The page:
When I lived in Fresno, I had a coffee with a buddy of mine, Gary Molander. Gary is a man who wears several hats.
He is the founder and co-owner of Floodgate Productions & Floodgate Creative. He is also the founder and President of The Floodgate Foundation, a non-profit organization that funds community restoration projects in El Salvador. Gary is also a musician & worship leader, previously serving on staff at a few churches. His life & experience make him a blessing to know and receive counsel from.
As we talked over some bagels and coffee, we talked about life, ministry, and leadership. He said something that I hadn’t thought of before. What he said has stuck with me since that conversation and changed the way I lead people. Basically, Gary said that he gives his team two key things when we asks them to take lead on projects: Authority & Responsibility.
Authority & Responsibility
He went on to say that you have to have both to be an effective leader. Having one without the other causes problems and an unhealthy culture on any project. Lets take a look at what happens when you only have one or the other.
Lets say you’re taking the lead on an art project for a new banner. In this instance, your boss has told you that this project will reflect solely on you but you need to let the other teammates make all decisions. To be clear, you can accept all responsibility for this project, but you don’t have any authority to make decisions about it.
Frustrating, eh? Lets look at the flipside of it.
What if you were asked to lead a committee tasked to find the next CEO for your company? You’re told that you can hand pick the candidates and interview whomever you’d like, and you’ll be relieved of any of the weight of the decision afterwards. That is to say, you can do whatever you want, however you want, with no consequences. If we’re being honest about the human condition, you could pick a candidate that fits your preferences or one that promises to put your career over the best interests of the company. How is that good leadership?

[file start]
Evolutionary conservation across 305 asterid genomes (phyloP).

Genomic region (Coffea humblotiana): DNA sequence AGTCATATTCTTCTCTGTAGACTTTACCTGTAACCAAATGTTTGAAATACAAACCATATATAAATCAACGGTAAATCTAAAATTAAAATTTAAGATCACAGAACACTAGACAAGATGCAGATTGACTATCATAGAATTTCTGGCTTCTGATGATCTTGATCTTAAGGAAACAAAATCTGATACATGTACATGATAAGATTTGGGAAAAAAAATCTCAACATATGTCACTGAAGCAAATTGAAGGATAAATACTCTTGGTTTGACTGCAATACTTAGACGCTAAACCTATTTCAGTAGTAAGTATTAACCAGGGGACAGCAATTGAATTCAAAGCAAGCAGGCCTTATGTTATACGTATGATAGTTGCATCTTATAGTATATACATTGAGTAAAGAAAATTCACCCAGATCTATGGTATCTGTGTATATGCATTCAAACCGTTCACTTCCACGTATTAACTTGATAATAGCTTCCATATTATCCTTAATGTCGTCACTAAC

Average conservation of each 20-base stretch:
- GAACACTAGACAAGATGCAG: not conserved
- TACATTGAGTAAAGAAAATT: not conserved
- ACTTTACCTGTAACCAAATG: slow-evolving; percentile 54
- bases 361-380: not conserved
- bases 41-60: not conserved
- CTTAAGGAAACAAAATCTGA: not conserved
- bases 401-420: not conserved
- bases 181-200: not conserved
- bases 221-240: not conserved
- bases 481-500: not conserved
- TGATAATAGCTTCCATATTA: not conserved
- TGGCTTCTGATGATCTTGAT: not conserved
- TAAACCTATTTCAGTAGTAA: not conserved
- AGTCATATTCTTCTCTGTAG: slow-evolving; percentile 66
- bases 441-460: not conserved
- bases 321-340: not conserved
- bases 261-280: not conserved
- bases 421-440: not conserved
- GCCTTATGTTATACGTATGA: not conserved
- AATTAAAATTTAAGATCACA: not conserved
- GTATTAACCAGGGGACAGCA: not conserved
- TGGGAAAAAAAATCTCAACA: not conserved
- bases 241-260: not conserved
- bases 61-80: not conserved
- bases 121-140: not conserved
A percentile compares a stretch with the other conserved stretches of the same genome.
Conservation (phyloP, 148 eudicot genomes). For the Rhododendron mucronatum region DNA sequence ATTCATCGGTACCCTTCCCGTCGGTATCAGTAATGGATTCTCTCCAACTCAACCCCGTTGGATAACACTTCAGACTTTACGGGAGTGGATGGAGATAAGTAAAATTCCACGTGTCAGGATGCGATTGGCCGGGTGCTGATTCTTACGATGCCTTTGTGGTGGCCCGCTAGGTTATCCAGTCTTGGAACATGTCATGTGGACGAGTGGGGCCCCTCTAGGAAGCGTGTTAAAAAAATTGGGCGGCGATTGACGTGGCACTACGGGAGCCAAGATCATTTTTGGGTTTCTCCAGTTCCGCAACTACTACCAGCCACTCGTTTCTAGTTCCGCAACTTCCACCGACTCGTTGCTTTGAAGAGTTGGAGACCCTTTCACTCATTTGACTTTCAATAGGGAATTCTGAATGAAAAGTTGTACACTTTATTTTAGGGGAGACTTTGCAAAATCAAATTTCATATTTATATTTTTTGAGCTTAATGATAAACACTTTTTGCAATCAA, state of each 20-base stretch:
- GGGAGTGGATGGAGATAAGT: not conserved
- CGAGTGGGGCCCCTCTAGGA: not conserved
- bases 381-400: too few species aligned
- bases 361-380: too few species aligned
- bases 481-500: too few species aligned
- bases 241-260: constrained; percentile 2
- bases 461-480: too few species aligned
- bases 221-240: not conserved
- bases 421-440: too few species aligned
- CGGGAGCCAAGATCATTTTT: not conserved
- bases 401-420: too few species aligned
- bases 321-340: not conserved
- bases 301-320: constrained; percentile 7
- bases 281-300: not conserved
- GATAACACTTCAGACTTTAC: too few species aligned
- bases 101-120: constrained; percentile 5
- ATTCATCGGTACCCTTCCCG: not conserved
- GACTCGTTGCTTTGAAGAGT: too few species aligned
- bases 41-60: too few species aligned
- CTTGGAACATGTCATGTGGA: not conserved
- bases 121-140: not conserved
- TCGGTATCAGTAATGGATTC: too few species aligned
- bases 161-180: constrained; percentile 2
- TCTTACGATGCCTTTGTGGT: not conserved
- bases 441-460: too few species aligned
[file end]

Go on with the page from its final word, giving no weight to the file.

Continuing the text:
Neither of these situations set anyone up to be a good leader. So, when we use delegation, whether we are receiving it or giving it, we should ask for both authority along with the responsibility. Having both keeps them in balance.
The Importance of Balance
The simple trick with balance is to not let one side get heavier than the other.
We need the authority to make decisions that you believe are best for the situation or ministry. It also helps the team to stay focused, knowing who they can look to for direction and vision. Without authority, you have no ability to steer the ship. If you’re the captain, you kinda need the ability to turn the wheel.
We also need the weight of responsibility. Knowing we are responsible for the final product, whether it’s an event or ministry as a whole, we think and work differently. If the giver of delegation keep responsibility on themselves, there is a higher likelihood for them to take control back. Responsibility brings accountability, and accountability is never a bad thing.
Most importantly, in the church world, this responsibility can be translated to knowing that what we do reflects on Christ and His church. This is why we need to be aware of the effects of our decisions and receive both the authority & responsibility that should come with delegation in leadership.
These two things need to work symbiotically to have effective delegation. I think that what lies at the center of this issue is trust. The one giving delegation needs to trust the one receiving it. If there is real trust, then authority and responsibility will be given freely.
The bottom line is this: Trust is the catalyst that allows delegation to be effective.